We are looking forward to sharing more of Carole’s culinary delights in upcoming posts from Le Menu Maison so stay tuned.  Merci Beaucoup Carole!

Eggplant_Aubergine_Bruno_Gaget_French_Food-Blog_Le_Menu_Maison

Eggplant or aubergine is an edible fruit which can be used as a substitute for meat in vegetarian dishes. Although low in nutrients, eggplant absorbs cooking fats and sauces, further enhancing the flavors of eggplant dishes. So spark your culinary imagination with eggplant which can be steamed, stir-fried, pan fried, deep fried, barbecued, roasted, stewed, curried, pickled or stuffed.


 

Mango Sorbet

Sorbet à la Mangue

Serves 2

alt=“Mango Sorbet Summertime Dessert Homemade French Food Blog Healthy Homestyle Recipes From Le Menu Maison Bruno Gaget”


Whether you’re mixing up a French Sorbet, Italian Sorbetto or an American Sherbet this summer, these variations of frozen, low-cal desserts blend perfectly with fresh mangoes straight from the tree.  Packed full of vitamin C and folate, this juicy tropical stone fruit can also be savored in drinks, sauces and chutney or eaten in a raw state, anytime.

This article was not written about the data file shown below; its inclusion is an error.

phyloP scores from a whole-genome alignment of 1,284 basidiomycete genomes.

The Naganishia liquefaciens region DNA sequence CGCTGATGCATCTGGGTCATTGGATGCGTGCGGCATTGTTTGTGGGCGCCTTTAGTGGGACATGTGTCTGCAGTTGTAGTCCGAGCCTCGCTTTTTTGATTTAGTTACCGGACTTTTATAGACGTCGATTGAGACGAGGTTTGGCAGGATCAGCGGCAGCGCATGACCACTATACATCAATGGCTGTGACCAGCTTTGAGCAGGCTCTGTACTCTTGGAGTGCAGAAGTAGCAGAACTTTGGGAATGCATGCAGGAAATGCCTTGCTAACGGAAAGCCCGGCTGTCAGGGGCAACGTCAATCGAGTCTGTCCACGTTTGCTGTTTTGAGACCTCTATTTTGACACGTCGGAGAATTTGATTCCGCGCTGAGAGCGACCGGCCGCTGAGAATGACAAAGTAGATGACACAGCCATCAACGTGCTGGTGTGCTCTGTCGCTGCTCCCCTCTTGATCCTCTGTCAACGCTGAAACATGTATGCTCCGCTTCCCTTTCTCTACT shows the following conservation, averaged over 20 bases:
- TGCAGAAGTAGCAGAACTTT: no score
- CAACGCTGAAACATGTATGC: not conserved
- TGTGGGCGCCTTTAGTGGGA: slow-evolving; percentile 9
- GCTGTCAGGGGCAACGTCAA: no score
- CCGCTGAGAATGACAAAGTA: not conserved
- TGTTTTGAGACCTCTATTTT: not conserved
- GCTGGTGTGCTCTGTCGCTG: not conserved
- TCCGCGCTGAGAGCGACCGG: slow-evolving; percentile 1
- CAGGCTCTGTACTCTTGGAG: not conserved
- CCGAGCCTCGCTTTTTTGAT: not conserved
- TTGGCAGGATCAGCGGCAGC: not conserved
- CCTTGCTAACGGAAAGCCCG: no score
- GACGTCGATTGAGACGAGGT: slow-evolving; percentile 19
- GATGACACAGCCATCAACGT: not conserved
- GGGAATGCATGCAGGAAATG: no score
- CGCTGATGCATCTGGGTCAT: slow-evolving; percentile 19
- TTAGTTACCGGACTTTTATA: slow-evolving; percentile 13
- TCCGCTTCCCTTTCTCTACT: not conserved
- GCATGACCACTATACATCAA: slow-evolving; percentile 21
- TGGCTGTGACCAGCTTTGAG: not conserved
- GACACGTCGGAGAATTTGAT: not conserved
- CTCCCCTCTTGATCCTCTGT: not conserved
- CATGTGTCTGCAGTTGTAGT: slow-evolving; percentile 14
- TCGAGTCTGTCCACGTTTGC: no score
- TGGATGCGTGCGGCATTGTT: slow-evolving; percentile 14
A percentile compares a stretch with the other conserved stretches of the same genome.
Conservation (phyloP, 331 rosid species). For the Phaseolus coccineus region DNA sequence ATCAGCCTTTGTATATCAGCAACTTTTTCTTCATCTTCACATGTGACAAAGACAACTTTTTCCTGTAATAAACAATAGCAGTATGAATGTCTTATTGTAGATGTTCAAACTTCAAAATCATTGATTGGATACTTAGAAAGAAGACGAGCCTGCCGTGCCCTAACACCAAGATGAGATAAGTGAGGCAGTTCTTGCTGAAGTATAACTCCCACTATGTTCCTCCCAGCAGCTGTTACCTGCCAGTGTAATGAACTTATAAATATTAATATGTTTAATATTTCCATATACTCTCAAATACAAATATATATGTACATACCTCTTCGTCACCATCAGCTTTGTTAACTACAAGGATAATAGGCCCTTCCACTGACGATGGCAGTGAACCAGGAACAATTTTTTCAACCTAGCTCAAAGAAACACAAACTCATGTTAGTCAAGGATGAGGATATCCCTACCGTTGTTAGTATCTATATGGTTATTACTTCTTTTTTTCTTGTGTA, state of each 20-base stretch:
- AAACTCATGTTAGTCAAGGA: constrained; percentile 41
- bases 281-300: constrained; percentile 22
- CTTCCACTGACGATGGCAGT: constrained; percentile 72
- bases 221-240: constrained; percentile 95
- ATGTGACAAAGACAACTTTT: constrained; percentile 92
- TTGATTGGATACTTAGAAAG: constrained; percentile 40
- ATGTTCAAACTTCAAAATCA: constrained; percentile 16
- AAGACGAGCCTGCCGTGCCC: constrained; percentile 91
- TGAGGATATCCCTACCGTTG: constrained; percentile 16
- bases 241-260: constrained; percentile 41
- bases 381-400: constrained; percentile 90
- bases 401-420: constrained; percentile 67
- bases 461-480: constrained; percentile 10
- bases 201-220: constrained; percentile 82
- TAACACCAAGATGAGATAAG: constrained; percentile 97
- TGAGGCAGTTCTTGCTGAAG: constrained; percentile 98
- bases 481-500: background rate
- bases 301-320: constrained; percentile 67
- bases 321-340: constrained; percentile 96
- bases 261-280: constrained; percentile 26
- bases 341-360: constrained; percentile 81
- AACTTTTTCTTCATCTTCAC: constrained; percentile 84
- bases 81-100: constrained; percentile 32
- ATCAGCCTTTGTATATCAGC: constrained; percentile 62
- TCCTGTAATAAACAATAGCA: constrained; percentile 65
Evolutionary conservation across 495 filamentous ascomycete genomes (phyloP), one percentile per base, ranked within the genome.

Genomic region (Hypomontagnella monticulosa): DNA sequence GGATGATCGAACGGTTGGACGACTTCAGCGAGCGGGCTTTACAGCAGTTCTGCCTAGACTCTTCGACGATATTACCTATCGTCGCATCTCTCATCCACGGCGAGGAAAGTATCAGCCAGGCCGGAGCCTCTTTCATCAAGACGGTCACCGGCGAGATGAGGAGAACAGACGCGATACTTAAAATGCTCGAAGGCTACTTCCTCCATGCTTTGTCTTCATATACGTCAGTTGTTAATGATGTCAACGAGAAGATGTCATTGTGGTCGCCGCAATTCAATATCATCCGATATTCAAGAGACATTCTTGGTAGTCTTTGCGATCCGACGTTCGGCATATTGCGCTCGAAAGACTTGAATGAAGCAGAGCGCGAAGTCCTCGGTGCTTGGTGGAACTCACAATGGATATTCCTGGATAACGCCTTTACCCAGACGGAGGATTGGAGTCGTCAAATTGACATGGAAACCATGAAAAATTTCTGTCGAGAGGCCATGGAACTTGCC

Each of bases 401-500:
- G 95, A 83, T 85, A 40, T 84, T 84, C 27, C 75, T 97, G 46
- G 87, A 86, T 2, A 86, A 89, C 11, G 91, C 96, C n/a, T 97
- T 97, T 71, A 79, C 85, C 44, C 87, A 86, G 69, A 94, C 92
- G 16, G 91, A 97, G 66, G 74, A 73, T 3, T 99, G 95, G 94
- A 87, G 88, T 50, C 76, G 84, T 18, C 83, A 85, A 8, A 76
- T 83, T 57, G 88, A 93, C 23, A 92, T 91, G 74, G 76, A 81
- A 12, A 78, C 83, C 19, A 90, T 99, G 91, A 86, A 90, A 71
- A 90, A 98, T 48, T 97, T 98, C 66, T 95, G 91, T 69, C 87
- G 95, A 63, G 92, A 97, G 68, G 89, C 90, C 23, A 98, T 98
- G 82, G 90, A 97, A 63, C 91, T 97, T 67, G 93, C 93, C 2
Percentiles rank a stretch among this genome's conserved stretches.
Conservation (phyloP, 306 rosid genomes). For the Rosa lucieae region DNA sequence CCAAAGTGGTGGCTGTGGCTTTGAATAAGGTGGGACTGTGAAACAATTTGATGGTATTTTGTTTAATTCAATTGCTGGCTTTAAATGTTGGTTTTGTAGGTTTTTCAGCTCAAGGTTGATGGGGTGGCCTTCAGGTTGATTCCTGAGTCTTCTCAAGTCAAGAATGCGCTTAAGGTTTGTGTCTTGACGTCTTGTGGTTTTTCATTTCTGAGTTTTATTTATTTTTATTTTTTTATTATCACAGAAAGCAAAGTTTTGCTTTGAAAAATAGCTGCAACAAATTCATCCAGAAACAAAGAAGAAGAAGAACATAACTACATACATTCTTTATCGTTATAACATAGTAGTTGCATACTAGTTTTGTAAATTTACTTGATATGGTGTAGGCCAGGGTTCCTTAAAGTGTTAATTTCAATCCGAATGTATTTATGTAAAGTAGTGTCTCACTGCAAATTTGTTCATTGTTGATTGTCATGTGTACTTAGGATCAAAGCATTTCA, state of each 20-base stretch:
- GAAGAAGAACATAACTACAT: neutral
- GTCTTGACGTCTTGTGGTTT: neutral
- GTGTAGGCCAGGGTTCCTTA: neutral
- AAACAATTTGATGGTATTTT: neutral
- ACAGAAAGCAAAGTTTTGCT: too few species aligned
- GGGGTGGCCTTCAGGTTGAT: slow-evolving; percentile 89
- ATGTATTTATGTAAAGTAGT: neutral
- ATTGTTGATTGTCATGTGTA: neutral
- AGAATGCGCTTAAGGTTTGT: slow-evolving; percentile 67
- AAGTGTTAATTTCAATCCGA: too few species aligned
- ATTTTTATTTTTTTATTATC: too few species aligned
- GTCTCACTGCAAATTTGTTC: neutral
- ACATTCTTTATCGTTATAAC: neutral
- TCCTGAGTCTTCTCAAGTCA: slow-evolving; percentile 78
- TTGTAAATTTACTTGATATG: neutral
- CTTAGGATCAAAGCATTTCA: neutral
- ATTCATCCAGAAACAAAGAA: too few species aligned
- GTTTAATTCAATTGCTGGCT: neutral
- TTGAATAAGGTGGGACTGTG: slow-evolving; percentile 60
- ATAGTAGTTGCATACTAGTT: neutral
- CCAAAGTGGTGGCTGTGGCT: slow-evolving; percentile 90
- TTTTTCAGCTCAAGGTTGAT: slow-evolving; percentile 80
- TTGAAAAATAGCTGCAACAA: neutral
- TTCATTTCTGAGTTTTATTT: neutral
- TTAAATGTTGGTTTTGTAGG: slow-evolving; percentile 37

INGREDIENTS

1 generous sized ripened mango

alt=“Mango Food Blog French Healthy Homestyle Recipes From Le Menu Maison Bruno Gaget”

PREPARATION

•• To prepare the mango using a hedgehog cut, you must first remove the stone. •• Wide and flat, the stone rests on one of the two sides. •• In determining which side the stone is resting on, gently insert your knife until you can feel resistance from the center, then angle the knife slightly and cut into the mango and around the stone, dividing the mango in half. •• Remove the stone which is surprisingly large and well defined. •• Using the pointed tip of the knife, cut square cubes into the flesh of the mango, creating a hedgehog cut. •• Using a tablespoon, remove the small cubes from the skin and place into a medium sized mixing bowl. •• Blend the mango cubes using a hand-held blender until the mixture becomes a smooth paste. •• Place the mango sorbet in a container or dessert dishes of your choice and allow to freeze until hard, overnight.••